2. Gum disease. Diabetes also puts you at higher risk for developing gum disease. How? Diabetes causes blood vessels to thicken, and that slows down the flow of nutrients to and waste products from body tissues. And that, of course, includes your mouth. The problem is, this reduces your body’s ability to fight infection—and gum disease is a bacterial infection. So that means if you don’t control your diabetes, you may not only be more prone to get gum disease, it also may be more severe when you do develop it.

3. Slow healing. If you have uncontrolled diabetes, it might take your oral tissues longer to heal after surgery or other dental procedures.

4. Thrush. Never heard of thrush? It’s a fungal infection that develops on your mouth and tongue. Doesn’t sound so pleasant, right? If you have diabetes and take antibiotics to fight infections, you’re more likely to develop thrush. The fungus thrives on sugar in the saliva, so if you’re not controlling your diabetes you’re giving this fungal infection fuel to thrive.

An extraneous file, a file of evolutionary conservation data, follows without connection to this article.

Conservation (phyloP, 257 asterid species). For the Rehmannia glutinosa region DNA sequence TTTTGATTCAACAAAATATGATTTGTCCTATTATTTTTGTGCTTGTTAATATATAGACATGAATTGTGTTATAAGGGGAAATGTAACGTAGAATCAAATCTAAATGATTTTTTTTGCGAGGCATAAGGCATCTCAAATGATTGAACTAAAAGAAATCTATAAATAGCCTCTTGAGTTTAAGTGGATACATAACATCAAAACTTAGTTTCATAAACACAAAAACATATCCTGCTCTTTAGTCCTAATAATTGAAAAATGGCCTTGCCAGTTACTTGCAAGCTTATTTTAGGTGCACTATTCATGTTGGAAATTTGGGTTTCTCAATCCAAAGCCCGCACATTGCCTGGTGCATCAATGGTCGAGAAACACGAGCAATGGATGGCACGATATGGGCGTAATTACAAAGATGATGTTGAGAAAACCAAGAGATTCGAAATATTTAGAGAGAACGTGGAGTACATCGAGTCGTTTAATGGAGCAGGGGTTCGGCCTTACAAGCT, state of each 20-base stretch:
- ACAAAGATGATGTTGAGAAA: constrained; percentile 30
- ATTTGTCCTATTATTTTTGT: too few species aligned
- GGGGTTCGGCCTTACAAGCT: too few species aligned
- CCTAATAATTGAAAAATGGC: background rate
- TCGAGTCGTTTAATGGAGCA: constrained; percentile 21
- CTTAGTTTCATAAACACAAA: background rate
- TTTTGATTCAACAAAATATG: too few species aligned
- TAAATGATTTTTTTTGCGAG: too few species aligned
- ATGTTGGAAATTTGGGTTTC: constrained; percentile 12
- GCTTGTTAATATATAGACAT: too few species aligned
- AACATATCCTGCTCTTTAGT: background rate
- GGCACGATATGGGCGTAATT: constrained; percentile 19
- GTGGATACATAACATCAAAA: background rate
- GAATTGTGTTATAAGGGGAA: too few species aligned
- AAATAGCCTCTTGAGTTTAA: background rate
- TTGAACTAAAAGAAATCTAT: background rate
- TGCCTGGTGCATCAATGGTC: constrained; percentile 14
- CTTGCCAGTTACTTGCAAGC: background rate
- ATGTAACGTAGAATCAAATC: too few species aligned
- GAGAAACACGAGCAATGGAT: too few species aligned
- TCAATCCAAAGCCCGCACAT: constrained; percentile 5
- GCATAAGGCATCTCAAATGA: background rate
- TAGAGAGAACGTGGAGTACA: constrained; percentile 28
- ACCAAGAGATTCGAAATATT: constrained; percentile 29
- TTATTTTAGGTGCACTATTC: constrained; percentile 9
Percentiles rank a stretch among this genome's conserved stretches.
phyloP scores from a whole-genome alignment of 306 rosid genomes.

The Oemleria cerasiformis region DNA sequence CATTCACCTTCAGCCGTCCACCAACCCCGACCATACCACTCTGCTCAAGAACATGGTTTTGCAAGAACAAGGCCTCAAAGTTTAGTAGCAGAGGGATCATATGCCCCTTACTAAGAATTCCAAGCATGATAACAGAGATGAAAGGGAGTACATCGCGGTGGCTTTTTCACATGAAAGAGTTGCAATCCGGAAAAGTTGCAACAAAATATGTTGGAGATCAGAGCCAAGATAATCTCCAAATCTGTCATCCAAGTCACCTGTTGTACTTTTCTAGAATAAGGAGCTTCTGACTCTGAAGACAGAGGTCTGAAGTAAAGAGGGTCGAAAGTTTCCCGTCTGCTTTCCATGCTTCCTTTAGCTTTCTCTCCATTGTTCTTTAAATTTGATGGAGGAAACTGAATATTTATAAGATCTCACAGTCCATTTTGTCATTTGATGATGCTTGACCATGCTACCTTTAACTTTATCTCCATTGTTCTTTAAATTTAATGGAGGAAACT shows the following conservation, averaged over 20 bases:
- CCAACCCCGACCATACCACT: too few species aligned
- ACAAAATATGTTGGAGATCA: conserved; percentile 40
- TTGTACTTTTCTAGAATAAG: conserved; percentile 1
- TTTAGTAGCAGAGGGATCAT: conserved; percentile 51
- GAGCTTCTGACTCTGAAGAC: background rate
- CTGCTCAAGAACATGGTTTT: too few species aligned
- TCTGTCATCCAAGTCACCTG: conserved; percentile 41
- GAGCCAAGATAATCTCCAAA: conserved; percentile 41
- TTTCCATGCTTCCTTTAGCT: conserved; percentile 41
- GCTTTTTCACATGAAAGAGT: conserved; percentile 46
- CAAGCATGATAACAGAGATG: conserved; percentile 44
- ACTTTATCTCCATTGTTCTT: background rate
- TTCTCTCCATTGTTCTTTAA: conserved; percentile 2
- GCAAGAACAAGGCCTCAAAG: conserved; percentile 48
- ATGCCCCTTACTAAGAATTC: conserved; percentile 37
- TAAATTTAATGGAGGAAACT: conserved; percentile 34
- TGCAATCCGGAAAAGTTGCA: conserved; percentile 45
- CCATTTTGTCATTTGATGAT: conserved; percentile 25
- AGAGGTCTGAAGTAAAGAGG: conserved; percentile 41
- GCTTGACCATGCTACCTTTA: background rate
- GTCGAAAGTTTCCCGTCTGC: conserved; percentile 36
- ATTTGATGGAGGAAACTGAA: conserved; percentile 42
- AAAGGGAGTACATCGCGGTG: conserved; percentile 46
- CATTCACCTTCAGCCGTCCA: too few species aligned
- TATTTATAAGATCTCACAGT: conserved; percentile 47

If you have thrush, you might also experience burning in your tongue and in your mouth.
While your risk for developing gum disease and thrush are higher when you have diabetes, if you smoke as well your risk increases even more. Smoking can also increase the time it takes for your oral tissues to heal after surgery or other dental procedures.

If you’re living with diabetes, you not only must you focus on maintaining your blood sugar, you also need to take care of your oral health. Go to your regular dental checkups, and keep your dentist up-to-date on the latest with your condition. Make sure your dentist and your doctor communicate, and that your dentist knows exactly what medications you’re taking and their dosage.

It’s also important to pay attention to any changes in your oral health, and to contact your dentist right away if something seems off. Follow all home care instructions, and do your part to keep your smile bright and healthy.